Welcome to "Save Our Seeds"

‘Save Our Seeds’ (SOS) is a European initiative in favor of the purity of seeds against genetically modified organisms (GMO). The initiative was created in 2002 by the Foundation on Future Farming and since then advocates no tolerance for contamination of seeds by GMOs.

From this initiative hundreds of organizations and some thousand citizens of the EU have become affiliated with Save Our Seeds’ many activities.  The projects combine the genetic engineering controversy and sustainable land and food sovereignty with an international perspective. 

SOS organizes the yearly  GMO Free Regions conference, leads the  Bantam Mais action and is co-publisher of the  Informationsdienst Gentechnik (GE Info Service). SOS was involved in the creation of the  Weltagrarbericht (World Agriculture Report) and has shared its findings all over Germany. Together with many other organizations, SOS is responsible for the campaign  “Meine Landwirtschaft – Unsere Wahl” (My Agriculture, Our Choice), engaged with the realignment of European agricultural policy after 2013.

With its campaigns and initiatives, SOS networks with different organizations, companies, politicians, scientists, farmers, and interested citizens; and wishes to lead a productive debate towards sustainable change.  

No Patents on Plants and Animals!

Freedom for Tomato and Broccoli (No patents on seeds)
Freedom for Tomato and Broccoli (No patents on seeds)

21.05.2015 Initiative “no patents on seed” call to “Act now – save the future of our food!”

The signatories  call for an immediate amendment of the Implementing Regulation to the European Patent Convention and for a change in European Patent law to finally exclude all breeding processes and breeding material, plant and animal characteristics, gene sequences, plants and animals, as well as food derived thereof from patentability.  [more]

International News

2016-12-07 |

The organic regulation review has reached a dead end – we need to turn around

Agriculture in the EU is facing crises across the board: from the declining livelihoods of farmers and exodus from rural areas,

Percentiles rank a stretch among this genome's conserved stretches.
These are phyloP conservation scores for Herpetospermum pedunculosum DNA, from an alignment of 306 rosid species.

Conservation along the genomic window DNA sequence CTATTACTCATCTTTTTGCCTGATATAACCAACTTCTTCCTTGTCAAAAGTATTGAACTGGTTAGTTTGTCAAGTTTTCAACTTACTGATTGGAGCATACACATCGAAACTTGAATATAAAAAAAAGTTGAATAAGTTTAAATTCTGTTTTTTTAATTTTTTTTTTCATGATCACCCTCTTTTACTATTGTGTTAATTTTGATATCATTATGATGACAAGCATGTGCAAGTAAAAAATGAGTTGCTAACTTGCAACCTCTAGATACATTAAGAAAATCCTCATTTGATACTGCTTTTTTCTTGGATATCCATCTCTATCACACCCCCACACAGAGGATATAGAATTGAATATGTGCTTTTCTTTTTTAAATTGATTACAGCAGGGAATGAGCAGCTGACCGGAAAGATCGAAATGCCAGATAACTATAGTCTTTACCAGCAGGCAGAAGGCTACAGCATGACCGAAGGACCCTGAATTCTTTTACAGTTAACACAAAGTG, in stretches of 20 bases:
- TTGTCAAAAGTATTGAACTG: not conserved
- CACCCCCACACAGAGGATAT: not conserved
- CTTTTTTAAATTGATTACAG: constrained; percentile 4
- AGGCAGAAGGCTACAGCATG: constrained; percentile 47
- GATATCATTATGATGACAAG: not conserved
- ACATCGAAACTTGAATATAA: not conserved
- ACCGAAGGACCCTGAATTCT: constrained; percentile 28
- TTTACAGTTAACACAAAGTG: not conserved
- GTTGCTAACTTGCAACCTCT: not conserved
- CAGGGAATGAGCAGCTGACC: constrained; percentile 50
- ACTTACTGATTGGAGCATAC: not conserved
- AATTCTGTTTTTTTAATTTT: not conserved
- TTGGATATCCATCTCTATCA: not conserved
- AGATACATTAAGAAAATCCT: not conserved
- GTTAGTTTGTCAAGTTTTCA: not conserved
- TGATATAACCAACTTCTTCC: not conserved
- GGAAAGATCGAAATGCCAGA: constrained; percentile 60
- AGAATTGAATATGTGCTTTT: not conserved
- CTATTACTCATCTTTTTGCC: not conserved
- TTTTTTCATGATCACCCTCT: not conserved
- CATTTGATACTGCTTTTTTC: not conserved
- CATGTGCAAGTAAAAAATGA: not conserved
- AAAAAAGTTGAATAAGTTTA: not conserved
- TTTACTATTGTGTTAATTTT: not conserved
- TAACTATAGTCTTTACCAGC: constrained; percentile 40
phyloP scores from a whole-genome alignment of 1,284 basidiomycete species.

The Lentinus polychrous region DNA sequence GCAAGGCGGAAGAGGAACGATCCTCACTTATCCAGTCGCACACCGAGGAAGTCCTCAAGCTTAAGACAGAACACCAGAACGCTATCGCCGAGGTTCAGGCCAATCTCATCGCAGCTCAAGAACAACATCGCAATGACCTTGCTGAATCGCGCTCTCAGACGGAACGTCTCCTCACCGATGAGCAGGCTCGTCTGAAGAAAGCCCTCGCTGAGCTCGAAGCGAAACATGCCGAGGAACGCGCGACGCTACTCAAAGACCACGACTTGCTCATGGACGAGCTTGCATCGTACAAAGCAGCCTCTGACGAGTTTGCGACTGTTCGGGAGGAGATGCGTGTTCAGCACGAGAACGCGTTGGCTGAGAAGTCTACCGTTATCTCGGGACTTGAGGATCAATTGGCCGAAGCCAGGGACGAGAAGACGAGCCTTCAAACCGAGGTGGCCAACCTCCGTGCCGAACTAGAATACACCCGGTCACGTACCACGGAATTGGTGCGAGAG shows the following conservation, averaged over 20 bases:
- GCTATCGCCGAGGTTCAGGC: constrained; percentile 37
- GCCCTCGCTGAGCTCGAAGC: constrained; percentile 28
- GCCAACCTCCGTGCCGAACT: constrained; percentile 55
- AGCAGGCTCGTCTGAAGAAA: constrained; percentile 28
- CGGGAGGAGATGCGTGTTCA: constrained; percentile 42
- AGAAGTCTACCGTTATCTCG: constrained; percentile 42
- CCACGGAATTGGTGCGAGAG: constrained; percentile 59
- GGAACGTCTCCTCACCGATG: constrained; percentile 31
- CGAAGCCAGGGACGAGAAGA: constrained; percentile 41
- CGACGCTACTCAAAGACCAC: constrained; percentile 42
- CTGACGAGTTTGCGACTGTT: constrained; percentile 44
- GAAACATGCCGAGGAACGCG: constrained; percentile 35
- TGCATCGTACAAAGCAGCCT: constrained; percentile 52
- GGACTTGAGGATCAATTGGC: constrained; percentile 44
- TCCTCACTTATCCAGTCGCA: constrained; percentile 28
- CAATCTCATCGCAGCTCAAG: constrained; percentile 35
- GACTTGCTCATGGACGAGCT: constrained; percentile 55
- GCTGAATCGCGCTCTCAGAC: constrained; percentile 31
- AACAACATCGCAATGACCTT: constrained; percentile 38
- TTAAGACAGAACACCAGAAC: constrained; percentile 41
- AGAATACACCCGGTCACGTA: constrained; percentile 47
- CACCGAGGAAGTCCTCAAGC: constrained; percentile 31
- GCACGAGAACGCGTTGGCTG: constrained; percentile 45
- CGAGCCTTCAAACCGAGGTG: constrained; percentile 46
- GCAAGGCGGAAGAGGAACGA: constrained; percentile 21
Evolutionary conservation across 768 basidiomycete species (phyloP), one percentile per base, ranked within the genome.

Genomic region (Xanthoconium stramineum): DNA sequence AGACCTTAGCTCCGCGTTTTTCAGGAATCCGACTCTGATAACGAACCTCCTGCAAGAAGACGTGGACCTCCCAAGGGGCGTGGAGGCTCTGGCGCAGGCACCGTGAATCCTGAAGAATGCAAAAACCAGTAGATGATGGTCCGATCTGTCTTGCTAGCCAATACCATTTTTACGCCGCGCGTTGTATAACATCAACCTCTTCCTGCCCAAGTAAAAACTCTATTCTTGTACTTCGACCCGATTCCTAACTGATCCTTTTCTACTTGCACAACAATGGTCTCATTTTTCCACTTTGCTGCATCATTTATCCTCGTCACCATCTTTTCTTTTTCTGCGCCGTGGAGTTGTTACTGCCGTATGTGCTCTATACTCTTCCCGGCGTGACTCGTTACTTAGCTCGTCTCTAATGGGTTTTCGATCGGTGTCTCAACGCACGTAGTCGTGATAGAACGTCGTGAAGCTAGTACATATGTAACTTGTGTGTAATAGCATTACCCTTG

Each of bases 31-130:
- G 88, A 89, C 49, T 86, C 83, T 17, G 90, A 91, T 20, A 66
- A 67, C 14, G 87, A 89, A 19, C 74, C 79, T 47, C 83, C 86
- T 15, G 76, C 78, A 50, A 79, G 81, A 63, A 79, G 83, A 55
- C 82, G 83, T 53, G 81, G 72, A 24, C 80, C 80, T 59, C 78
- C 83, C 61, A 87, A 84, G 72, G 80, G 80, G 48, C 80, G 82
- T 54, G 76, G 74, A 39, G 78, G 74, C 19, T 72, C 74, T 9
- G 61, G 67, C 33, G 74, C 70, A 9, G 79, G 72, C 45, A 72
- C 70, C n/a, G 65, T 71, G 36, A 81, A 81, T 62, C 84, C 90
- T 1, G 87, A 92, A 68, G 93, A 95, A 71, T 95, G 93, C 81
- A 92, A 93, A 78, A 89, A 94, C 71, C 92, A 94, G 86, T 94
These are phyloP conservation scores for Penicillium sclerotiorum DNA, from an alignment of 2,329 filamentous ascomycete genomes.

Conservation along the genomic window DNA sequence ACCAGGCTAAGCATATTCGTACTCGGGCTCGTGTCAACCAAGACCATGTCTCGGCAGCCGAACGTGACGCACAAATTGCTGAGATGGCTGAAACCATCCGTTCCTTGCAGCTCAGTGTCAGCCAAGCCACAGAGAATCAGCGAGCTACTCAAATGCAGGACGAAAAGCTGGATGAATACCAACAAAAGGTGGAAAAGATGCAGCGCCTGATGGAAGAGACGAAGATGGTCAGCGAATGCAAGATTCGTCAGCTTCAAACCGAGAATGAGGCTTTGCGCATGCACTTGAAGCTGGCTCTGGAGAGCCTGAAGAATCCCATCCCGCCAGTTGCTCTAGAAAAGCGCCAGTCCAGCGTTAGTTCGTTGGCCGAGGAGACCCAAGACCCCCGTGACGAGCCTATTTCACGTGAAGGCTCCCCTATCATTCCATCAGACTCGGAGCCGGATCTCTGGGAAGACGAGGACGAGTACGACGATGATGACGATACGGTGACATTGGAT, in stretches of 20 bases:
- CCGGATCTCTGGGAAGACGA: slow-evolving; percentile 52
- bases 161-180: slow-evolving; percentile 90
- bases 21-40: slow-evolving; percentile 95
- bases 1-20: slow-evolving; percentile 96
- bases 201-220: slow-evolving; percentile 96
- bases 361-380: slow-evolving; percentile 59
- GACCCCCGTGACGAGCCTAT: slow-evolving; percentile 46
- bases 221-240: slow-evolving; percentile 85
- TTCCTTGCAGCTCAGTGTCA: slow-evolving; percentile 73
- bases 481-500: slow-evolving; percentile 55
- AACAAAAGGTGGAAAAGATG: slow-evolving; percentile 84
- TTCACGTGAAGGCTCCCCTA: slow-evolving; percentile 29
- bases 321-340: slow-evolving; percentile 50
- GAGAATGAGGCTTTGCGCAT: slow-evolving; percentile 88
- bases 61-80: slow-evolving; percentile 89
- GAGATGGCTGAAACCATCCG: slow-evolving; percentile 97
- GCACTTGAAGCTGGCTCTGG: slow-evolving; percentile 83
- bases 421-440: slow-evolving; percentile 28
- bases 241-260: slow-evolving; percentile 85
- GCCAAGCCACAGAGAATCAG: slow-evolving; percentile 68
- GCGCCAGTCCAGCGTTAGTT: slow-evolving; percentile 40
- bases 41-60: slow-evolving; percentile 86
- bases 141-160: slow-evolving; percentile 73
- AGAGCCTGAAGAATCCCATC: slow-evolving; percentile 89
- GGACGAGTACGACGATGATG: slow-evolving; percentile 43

to the contributions to climate change, and from the harm to biodiversity to the degradation of soils. Meanwhile across the
EU, science and consumers are showing that organic delivers. Organic empowers farmers to design agronomic systems that
are more resilient economically and environmentally, enabling them to reduce dependence on external inputs, and
promoting the development – rather than the degradation – of the natural resources on which we depend for food
production. At the same time, year-on-year growth for organic in the EU is 6-7%, far beyond any other food & drink market
segment, and consumers regularly cite environmental reasons and bans on synthetic pesticide use as reasons for their
choice.

Continuous improvement is part of the organic mindset and the organic movement welcomes initiatives to help organic
farming and food develop. A review of the existing organic regulation had the potential to improve the legal framework; to
support farmers who want to go organic; to guarantee fair competition and improve the functioning of the single market;
to make application of the rules simpler and clearer; and to sustain the already high level of consumer confidence among
EU citizens. There were positive proposals from the EU institutions (Commission, Council and Parliament), such as the
establishment of environmental performance criteria for traders and processors, and new means to increase integrity in the
controls and in the import rules governing organic.

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